A word of advice before you read Jennifer Egan’s Pulitzer Prize-winning novel, A Visit from the Goon Squad— it’s not a novel. It is a series of engaging, but only very loosely connected, short stories about a group of musicians.
In the Random House Reader’s Guide, Egan offers the following explanation:
When I talk to audiences about how I came to write A Visit from the Goon Squad in the form it takes, someone invariably says, “I really wish I’d heard what you just said before reading the book; I would have enjoyed it more.” So, it seems worth summarizing my remarks for the benefit of book clubs-or individual readers…
I began A Visit from the Goon Squad without a clear plan…My guiding rules were only these:
1) Each chapter had to be about a different person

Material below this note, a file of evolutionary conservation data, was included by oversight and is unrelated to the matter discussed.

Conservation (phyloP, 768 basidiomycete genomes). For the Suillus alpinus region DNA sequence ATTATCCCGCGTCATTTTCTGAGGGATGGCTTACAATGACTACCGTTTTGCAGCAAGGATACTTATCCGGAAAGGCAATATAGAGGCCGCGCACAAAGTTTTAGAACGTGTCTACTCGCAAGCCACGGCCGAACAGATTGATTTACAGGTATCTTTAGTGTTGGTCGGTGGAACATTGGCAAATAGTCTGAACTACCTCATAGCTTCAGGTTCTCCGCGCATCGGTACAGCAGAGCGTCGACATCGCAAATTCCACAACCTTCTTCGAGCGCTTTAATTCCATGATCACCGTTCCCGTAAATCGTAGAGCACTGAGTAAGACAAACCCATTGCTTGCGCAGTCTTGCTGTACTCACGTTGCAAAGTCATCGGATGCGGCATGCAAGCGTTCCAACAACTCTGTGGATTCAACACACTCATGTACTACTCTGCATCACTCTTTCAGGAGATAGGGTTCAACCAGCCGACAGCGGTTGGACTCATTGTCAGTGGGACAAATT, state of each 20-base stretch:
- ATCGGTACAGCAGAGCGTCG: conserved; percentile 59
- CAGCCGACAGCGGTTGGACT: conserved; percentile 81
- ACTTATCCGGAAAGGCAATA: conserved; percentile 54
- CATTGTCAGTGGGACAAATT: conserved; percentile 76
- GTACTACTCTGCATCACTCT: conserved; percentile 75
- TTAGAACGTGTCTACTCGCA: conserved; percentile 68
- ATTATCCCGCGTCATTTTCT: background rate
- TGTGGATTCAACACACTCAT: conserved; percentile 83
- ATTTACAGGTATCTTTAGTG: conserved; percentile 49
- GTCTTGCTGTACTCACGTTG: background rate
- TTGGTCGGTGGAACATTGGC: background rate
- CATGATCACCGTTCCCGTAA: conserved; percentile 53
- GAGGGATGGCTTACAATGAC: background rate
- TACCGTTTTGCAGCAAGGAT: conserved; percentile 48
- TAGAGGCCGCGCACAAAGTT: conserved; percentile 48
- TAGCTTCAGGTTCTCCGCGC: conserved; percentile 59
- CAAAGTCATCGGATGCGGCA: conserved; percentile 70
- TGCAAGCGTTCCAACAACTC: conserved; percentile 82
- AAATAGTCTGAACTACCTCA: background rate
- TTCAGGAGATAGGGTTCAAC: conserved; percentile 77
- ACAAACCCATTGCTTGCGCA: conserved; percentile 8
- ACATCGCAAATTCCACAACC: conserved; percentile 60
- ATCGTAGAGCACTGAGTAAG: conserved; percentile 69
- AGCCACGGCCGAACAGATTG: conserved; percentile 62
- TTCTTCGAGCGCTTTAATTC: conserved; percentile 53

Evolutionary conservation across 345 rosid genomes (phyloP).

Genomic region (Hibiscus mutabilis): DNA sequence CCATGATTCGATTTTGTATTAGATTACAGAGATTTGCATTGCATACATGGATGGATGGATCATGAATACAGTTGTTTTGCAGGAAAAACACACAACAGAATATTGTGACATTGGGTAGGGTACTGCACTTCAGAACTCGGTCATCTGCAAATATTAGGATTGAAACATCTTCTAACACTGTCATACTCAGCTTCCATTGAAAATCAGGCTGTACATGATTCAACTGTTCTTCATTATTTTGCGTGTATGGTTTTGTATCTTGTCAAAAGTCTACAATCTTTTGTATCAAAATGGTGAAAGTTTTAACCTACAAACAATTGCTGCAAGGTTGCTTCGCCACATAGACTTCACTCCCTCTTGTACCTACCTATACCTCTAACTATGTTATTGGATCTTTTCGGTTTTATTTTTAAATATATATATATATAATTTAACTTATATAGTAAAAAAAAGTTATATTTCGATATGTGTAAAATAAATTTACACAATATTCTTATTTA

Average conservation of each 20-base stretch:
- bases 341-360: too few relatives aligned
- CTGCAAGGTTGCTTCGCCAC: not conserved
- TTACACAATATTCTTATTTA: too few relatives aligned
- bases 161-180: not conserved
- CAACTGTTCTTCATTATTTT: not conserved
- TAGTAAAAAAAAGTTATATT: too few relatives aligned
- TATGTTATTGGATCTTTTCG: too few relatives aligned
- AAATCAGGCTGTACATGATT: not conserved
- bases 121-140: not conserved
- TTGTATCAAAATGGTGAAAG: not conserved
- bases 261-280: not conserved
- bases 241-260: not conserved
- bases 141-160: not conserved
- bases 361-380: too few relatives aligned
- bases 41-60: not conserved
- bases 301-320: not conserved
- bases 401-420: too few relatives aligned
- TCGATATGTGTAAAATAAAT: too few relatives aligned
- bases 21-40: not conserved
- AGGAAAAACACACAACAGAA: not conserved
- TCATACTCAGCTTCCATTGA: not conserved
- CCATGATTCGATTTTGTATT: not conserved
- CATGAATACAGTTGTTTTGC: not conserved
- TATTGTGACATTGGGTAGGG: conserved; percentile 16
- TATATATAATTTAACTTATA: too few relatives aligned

2) Each chapter had to have a different mood and tone and approach
3) Each chapter had to stand completely on its own
This begs the question– if an elaborate explanation is necessary in order to appreciate a book, how good a book can it be?
Despite stylistic tricks, AVGS is a pretty good read, and prompted a lively discussion at the NCN Book Club earlier this month. But not being privy to Egan’s guidelines, I wasted precious time flipping back and forth through the book looking for errant characters and connections that weren’t there.
Armed with my new knowledge, I almost read the book again, but then thought, nah!
What Other Reviewers Say
The Wall Street Journal: “Egan has accomplished the tricky feat of using metafiction techniques without sacrificing old-fashioned storytelling…A Visit from the Goon Squad has a circuitous structure that seems almost designed for our Internet rewired brains.”
Who Wrote It
Jennifer Egan is the author of The Keep, Look at Me, and The Invisible Circus. Her stories have been published in The New Yorker, Harper’s Magazine, and GQ, and her non-fiction appears frequently in The New York Times Magazine. A Visit from the Goon Squad was awarded the Pulitzer Prize for Fiction in 2011.